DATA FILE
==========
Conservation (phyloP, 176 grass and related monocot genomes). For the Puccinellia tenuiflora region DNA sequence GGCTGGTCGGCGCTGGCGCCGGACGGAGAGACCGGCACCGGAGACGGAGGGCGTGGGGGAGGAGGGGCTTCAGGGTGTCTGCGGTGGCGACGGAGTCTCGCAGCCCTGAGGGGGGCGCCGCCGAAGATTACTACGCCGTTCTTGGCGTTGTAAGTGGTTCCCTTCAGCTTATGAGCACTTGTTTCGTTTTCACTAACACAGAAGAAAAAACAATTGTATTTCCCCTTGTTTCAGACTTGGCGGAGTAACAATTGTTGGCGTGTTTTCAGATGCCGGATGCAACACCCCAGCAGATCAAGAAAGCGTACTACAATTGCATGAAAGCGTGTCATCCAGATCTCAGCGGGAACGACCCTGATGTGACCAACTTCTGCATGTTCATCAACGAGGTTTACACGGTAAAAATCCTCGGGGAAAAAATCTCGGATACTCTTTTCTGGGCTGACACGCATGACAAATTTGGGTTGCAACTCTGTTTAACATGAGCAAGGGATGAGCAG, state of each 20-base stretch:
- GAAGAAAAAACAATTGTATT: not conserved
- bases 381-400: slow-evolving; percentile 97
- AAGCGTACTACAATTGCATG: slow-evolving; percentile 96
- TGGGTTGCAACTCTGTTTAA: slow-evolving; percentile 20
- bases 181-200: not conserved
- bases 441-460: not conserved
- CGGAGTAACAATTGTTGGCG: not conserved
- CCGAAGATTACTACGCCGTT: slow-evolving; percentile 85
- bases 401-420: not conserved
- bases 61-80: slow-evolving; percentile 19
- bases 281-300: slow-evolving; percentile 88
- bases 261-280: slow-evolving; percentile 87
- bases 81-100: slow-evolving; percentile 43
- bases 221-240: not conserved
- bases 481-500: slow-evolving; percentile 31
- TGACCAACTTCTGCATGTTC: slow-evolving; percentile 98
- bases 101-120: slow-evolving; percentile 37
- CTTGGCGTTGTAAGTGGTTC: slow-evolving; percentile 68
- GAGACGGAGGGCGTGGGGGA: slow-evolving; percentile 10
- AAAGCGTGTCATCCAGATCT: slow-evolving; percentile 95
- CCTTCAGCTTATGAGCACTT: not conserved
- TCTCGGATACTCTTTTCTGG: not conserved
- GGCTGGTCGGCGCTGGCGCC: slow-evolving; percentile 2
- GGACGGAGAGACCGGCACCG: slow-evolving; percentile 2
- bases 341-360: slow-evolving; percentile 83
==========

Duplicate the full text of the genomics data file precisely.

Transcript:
Conservation (phyloP, 176 grass and related monocot genomes). For the Puccinellia tenuiflora region DNA sequence GGCTGGTCGGCGCTGGCGCCGGACGGAGAGACCGGCACCGGAGACGGAGGGCGTGGGGGAGGAGGGGCTTCAGGGTGTCTGCGGTGGCGACGGAGTCTCGCAGCCCTGAGGGGGGCGCCGCCGAAGATTACTACGCCGTTCTTGGCGTTGTAAGTGGTTCCCTTCAGCTTATGAGCACTTGTTTCGTTTTCACTAACACAGAAGAAAAAACAATTGTATTTCCCCTTGTTTCAGACTTGGCGGAGTAACAATTGTTGGCGTGTTTTCAGATGCCGGATGCAACACCCCAGCAGATCAAGAAAGCGTACTACAATTGCATGAAAGCGTGTCATCCAGATCTCAGCGGGAACGACCCTGATGTGACCAACTTCTGCATGTTCATCAACGAGGTTTACACGGTAAAAATCCTCGGGGAAAAAATCTCGGATACTCTTTTCTGGGCTGACACGCATGACAAATTTGGGTTGCAACTCTGTTTAACATGAGCAAGGGATGAGCAG, state of each 20-base stretch:
- GAAGAAAAAACAATTGTATT: not conserved
- bases 381-400: slow-evolving; percentile 97
- AAGCGTACTACAATTGCATG: slow-evolving; percentile 96
- TGGGTTGCAACTCTGTTTAA: slow-evolving; percentile 20
- bases 181-200: not conserved
- bases 441-460: not conserved
- CGGAGTAACAATTGTTGGCG: not conserved
- CCGAAGATTACTACGCCGTT: slow-evolving; percentile 85
- bases 401-420: not conserved
- bases 61-80: slow-evolving; percentile 19
- bases 281-300: slow-evolving; percentile 88
- bases 261-280: slow-evolving; percentile 87
- bases 81-100: slow-evolving; percentile 43
- bases 221-240: not conserved
- bases 481-500: slow-evolving; percentile 31
- TGACCAACTTCTGCATGTTC: slow-evolving; percentile 98
- bases 101-120: slow-evolving; percentile 37
- CTTGGCGTTGTAAGTGGTTC: slow-evolving; percentile 68
- GAGACGGAGGGCGTGGGGGA: slow-evolving; percentile 10
- AAAGCGTGTCATCCAGATCT: slow-evolving; percentile 95
- CCTTCAGCTTATGAGCACTT: not conserved
- TCTCGGATACTCTTTTCTGG: not conserved
- GGCTGGTCGGCGCTGGCGCC: slow-evolving; percentile 2
- GGACGGAGAGACCGGCACCG: slow-evolving; percentile 2
- bases 341-360: slow-evolving; percentile 83